Judy, a 41-year-old divorced woman whose mother had died three years previously, was experiencing many symptoms of anxiety and depression. Even more disturbing to her were her frequent palpitations and weakness in her arms and legs. Overactive thyroid can cause muscle weakness, which should not be confused with the intermittent general weakness and accompanying acute anxiety.
“I had been experiencing rapid heartbeats for about three years,” said Judy. I was nervous and impatient. I had shaky hands. My doctor told me it might be nerves. He put me on the anxiety reducing drug Xanax. One time I got up at night to go to the bathroom, and when I start walking, I felt like I was going to fall over. I felt like I was losing control. I was nauseous and my heart was beating fast. I called a friend and ask him to come and get me. When I went in the first time, the doctor in the emergency room said I was under tension.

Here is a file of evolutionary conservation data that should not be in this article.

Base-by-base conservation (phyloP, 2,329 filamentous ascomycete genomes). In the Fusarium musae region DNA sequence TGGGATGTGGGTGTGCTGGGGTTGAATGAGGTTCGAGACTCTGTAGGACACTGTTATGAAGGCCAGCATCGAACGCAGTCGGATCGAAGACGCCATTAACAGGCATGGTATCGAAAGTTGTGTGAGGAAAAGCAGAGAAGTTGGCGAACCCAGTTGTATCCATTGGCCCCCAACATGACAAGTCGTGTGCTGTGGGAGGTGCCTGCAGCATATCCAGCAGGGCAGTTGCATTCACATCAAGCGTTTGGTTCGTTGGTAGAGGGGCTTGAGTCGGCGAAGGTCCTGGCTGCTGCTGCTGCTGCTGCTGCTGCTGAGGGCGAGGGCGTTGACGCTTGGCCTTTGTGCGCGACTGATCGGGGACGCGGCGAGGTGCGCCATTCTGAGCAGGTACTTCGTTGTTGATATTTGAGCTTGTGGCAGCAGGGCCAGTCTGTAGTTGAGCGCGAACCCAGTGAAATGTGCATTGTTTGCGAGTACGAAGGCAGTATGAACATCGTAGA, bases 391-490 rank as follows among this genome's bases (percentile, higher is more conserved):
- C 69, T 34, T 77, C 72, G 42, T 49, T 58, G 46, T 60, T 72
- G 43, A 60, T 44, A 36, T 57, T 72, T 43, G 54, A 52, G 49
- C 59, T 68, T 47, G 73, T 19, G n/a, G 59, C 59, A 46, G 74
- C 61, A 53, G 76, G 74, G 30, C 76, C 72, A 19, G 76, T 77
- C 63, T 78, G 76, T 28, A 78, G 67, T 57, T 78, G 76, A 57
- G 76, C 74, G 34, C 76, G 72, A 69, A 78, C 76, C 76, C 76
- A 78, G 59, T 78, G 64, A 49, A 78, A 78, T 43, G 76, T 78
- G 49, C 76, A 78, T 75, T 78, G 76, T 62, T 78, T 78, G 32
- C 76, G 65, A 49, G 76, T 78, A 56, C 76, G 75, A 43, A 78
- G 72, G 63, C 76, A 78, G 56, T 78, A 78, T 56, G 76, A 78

“I kept having the same symptoms. I went to the hospital several times, and the doctors gave me a beta blocker to slow my heart down, but it wasn’t enough. I kept waking up at night with palpitations.”
The doctors ended up scheduling a 24-hour heartbeat monitoring test. It took a long time for Judy to be diagnosed with Graves’ disease. The physicians who saw her on numerous occasions were focusing on her heart. After her overactive thyroid was treated, all her symptoms, including the rapid heartbeat, resolved.
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